The South Park Slope Community Group, an organization formed to fight high-rise developments in the neighborhood, surprised developer Isaac Katan last month with video footage of his demolition crews working with illegal equipment, often past work hours. The group contends the developer was rushing to begin laying a foundation for an eleven-story residential building at 182 15th Street before new zoning took effect.
The community group presented a DVD of highlights from the footage, shot last summer, to the New York Board of Standards and Appeals at a June hearing on whether Katan’s property would be “vested” — that is, whether he could build under the old zoning, which would require substantial progress on the foundation. Jeff Mulligan, executive director of the BSA, said that to the best of his knowledge it was the first time such video evidence had been used in this way.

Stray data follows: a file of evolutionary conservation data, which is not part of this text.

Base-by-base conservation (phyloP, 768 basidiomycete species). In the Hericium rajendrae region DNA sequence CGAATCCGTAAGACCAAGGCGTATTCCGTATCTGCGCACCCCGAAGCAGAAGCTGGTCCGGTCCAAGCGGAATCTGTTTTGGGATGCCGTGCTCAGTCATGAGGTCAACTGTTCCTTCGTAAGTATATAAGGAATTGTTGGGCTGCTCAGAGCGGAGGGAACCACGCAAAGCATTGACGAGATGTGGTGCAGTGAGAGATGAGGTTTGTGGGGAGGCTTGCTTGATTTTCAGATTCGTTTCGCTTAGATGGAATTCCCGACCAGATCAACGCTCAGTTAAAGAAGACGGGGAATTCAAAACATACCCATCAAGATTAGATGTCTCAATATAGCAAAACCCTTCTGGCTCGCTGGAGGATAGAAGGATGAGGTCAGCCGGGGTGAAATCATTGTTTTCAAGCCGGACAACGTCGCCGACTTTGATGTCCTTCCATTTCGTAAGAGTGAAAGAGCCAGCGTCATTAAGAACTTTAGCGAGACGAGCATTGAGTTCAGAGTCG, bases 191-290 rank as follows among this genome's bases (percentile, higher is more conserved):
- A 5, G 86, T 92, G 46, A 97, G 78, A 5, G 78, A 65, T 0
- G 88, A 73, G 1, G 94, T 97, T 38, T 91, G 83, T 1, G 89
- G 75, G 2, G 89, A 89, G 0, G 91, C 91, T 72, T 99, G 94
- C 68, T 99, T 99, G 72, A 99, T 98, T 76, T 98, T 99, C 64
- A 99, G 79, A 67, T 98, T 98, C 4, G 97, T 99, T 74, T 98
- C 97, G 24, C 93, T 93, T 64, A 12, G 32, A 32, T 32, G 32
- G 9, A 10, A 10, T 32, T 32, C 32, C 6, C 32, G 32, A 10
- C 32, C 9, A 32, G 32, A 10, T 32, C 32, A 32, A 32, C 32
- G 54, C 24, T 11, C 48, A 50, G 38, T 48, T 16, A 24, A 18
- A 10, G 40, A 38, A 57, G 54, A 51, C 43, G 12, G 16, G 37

“The burden of proof is so high when you’re fighting these guys that it tends to never be quite enough,” said Joe Levine, architectural consultant for the community group, adding that BSA hearings are often “rubber stamps.” But according to Levine, video might be a valuable tool against developers. “I think it gave us the best shot we have,” he said.
Several neighbors decided independently to record activity that looked suspicious. “I was vibrated out of my bed and onto the floor,” said Raymond Zielinski, who woke up one night to the sound of heavy machinery. Zielinski went to his yard and began filming.
Mark King, another resident, shot video of his own and compiled the final video, which included his footage, Zielinski’s, and that of two other residents. King also began filming when he became suspicious of the work he saw at the development site. “There were clouds of dust around it,” he said.
The developer maintains that the video footage is not relevant to whether it can be vested. “Our position is that we got no appreciable gain from using mechanical equipment,” said Howard Hornstein, the lawyer, of Cozen & O’Connor, who represents Katan. The hearing is now closed, and both parties await a decision. If the community group wins, Katan will still be allowed to develop under the new zoning. [07/03/06]